Good sleep has been an elusive fairy. No matter how clean my eating or how energizing my exercise routine, I’m still at risk for so many sleep-related performance and health problems:
- Slowed physical & mental reaction time
- Increased errors
- Decreased vigilance
- Reduced motivation
- Increased thyroid hormone that can lead to chronic thyroid disease
- Depressed growth hormone that can lead to obesity, lean muscle mass reduction & insulin resistance
- Increased afternoon & evening cortisol levels
- Impaired immune function
- Increase in inflammatory chemicals
- Impaired carb & glucose tolerance linked to memory loss
- Abdominal pattern obesity
- Increased blood clotting tendency
- Increased triglycerides
- Increased risk for type II diabetes & high blood pressure
- Increased risk of heart attack – 5-10x risk of having high LDL cholesterol!!!
I’m particularly noticing developing memory loss, reduction in motivation, and weight gain. I had attributed the weight gain only to holiday binging, the reduction in motivation only to depression, and the memory loss only to deep defense mechanisms from childhood trauma. As my study of sleep progresses, I’m realizing that without addressing sleep deprivation, I will remain far from achieving optimal wellness and preventing disease.
The good news is that my studies have led me to what I believe is a solid plan of attack. The bad news is that resolution doesn’t come in the form of an easy pill to take. For someone who has been diagnosed with psychosomatic insomnia and who struggles with self-discipline and addiction to technology, improving my sleep naturally will not come easily.
I’d like to start by sharing my starting point in the form of a 24-hour schedule. Some notes are action items, and others are for awareness’ sake.
- Wake – lunchtime: Consume 80% of daily protein intake during first two meals. Protein increases the body’s heat production, which you want to avoid when approaching bedtime. Exercising early in the day will also reduce heat in the evening.
- 8am: Breakfast supplements to include fish oil w/vitamin E & 5,000 IU vitamin D
- 12pm: Lunch supplements to include 400 mg magnesium. No more caffeine. Exposure to bright daylight with outdoor activity.
- 6pm: Dinner supplements to include 400 mg magnesium.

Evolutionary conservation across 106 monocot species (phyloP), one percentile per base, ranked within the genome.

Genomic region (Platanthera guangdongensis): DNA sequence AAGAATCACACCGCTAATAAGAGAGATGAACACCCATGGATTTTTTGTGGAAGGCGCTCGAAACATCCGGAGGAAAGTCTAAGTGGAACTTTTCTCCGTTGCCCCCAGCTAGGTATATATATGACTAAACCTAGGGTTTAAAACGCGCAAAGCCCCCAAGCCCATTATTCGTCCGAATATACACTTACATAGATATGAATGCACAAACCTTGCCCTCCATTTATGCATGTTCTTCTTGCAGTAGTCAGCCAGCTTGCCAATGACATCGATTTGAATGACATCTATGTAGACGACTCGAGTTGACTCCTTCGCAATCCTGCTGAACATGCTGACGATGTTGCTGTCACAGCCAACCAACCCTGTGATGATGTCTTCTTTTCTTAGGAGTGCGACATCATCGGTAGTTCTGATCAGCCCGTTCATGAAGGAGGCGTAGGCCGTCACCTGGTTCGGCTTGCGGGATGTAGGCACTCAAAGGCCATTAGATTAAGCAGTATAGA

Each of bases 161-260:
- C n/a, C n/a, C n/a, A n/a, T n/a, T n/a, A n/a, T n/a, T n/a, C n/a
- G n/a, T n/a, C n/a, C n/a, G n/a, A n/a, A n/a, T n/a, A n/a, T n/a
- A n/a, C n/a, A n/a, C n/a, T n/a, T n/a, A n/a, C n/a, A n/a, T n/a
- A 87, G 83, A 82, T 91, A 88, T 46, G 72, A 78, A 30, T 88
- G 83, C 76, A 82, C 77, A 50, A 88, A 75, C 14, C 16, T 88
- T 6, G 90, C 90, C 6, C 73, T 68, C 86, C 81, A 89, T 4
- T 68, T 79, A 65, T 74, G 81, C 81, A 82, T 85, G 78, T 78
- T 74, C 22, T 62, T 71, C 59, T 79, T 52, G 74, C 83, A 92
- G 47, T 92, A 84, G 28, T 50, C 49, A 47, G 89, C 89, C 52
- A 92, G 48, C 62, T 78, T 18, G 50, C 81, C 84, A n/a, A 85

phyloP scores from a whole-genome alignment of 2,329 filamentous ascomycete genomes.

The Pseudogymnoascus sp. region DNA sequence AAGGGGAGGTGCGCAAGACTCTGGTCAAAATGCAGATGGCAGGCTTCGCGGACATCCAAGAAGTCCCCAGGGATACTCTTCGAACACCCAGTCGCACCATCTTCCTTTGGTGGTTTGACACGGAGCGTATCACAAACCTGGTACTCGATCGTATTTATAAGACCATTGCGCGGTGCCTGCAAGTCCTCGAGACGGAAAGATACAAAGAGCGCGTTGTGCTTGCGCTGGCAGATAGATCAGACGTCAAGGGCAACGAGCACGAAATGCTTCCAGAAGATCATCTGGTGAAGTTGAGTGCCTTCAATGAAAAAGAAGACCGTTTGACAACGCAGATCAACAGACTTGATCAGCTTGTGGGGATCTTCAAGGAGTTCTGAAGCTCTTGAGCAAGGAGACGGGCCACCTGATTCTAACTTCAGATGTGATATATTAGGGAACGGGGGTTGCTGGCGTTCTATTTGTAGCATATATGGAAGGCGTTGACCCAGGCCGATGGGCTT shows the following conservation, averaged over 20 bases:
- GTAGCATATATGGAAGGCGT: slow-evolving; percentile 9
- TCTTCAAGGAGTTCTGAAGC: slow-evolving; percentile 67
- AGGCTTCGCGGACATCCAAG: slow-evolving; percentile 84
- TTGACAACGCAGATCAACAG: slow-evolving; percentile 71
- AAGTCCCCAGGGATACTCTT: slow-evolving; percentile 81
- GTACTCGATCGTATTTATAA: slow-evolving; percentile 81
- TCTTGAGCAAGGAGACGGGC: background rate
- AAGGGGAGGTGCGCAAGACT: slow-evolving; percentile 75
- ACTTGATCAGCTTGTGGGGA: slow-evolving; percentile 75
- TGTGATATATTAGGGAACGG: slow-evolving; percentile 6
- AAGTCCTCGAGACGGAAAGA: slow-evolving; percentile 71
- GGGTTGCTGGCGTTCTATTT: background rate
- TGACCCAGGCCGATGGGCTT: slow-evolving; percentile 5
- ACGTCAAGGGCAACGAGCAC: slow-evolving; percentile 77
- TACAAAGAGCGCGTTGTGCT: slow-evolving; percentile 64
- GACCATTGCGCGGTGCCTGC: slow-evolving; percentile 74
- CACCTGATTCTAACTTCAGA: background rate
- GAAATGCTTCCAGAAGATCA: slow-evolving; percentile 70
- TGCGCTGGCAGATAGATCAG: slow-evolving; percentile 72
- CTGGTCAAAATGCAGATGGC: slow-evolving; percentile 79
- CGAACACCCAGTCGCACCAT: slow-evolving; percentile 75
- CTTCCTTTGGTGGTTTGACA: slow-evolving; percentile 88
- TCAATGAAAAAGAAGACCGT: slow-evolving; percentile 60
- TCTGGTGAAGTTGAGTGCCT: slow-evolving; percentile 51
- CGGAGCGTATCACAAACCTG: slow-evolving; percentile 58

- 7pm: No more carbs (within 3 hours of bed), preferably no food (5-6 hours before bed is ideal).
- 9pm-10pm: No bright lights, best to limit light after sunset. No more computer, smart phone, or TV use. Sip bedtime tea (scullcap, passion flower, valerian, or hops). Horizontal 30-60 minutes before bed. Turn on essential oil diffuser with calming & relaxing oils (lavender oil, for example).
- ~Release the events of the day. Give thanks.~
- 10pm-7am: Ideal sleep time, sleep before 11pm.
- 10pm-1am: Deepest sleep (1st 3 hours), surge in growth hormone.
- 4-6am: Melatonin peak, lowest body temperature.
- Pre-8.5 hours: If you wake early, go back to sleep; stay in bed.
As I find what works for me and what doesn’t, I’ll alter my personal routine. Changes may come when I discover what’s reasonable within my lifestyle. Brad and I are night owls, so I’m sure there will be evenings when I want to indulge in some snacking with a late game of Star Realms, and in those cases, I will have to weigh my priorities depending on how severe my sleep deprivation is at the time.
I will also consider daytime tinctures and teas:
- American ginseng to cool, moisten & slightly sedate
- Vervain to sedate without inducing sleepiness, promote relaxation through parasympathetic engagement, reduce exhaustion from long-term stress
- Chamomilla and lavender to relax
- Lemon balm to lift the mood, ease mild depression & create a relaxed alertness
I’d love feedback on this sleep plan and will report back with my own experiences. This is the start of the development of my Sleep-deprivation Protocol, and I’d appreciate any comments of personal experience or research that will improve how I treat my own sleep deprivation as well as how I advise my future clients.
Bergner, P. (2003). Sleep debt: pathophysiology and natural therapeutics. Medical Herbalism: A Journal for the Clinical Practitioner, Volume 13 (3). Retrieved from http://medherb.com/bi/Issue-133-Spring-2003.pdf.pdf